line of the inverse of the concentration of reactant plotted against time.
by Alexander Vong 3I
Sat Feb 06, 2016 11:57 pm
Forum: Interesting Applications: Rechargeable Batteries (Cell Phones, Notebooks, Cars), Fuel Cells (Space Shuttle), Photovoltaic Cells (Solar Panels), Electrolysis, Rust
Topic: 14.55 How to determine cathode and anode?
Replies: 1
Views: 557

Re: 14.55 How to determine cathode and anode?

Ni is the cathode because it's reduction reaction has a more positive standard reduction potential than SO 4 2- We don't need to change the sign because it is already accounted for when we subtract the cathode potential from the anode potential. If we were to change +1.23V to -1.23V, then we would a...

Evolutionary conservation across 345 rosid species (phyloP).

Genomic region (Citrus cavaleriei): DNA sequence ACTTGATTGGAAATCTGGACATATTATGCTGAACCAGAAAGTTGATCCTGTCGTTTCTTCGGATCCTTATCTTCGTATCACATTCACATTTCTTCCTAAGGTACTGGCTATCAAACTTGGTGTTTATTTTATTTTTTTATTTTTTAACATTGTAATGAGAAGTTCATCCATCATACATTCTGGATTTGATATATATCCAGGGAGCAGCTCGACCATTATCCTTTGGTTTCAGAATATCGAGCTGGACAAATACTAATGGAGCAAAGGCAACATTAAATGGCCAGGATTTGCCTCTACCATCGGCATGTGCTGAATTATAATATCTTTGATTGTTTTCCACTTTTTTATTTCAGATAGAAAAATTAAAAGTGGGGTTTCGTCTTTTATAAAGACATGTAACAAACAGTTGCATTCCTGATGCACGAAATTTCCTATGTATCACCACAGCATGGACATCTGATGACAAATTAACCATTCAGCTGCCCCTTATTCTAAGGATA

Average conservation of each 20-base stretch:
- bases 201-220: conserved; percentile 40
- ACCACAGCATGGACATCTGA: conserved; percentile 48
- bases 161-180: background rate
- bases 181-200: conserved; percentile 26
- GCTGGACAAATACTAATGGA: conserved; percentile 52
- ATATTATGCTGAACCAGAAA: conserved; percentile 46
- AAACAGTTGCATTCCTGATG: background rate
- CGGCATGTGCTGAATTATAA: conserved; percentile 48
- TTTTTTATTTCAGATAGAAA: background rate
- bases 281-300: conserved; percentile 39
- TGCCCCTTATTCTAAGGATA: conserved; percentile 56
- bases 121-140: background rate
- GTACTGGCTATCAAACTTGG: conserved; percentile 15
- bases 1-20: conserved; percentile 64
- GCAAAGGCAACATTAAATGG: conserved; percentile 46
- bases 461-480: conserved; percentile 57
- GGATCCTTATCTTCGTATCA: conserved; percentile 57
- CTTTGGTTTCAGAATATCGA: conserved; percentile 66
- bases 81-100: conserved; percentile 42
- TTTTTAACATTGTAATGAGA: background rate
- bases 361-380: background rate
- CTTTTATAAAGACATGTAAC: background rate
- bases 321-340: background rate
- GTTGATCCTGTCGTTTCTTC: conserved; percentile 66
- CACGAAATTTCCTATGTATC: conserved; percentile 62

by Alexander Vong 3I
Sat Feb 06, 2016 11:36 pm
Forum: Galvanic/Voltaic Cells, Calculating Standard Cell Potentials, Cell Diagrams
Topic: 14.119 (aeration of a solution)
Replies: 1
Views: 323

14.119 (aeration of a solution)

Does aeration of a solution mean that oxygen is actually reduced in redox?

I infer that apparently it does, since the solutions manual includes the reduction of water and oxygen gas.

Can someone please validate this?
by Alexander Vong 3I
Sat Feb 06, 2016 11:03 pm
Forum: Galvanic/Voltaic Cells, Calculating Standard Cell Potentials, Cell Diagrams
Topic: Calculating Ecell (course reader)
Replies: 2
Views: 391

Re: Calculating Ecell (course reader)

An anode reduction potential in itself is not negative. However, when we calculate the the difference potential of the cell, we subtract the potential of the cathode from the potential of the anode. If we need to balance equations ( in terms of charge), then we flip the sign of the reduction potenti...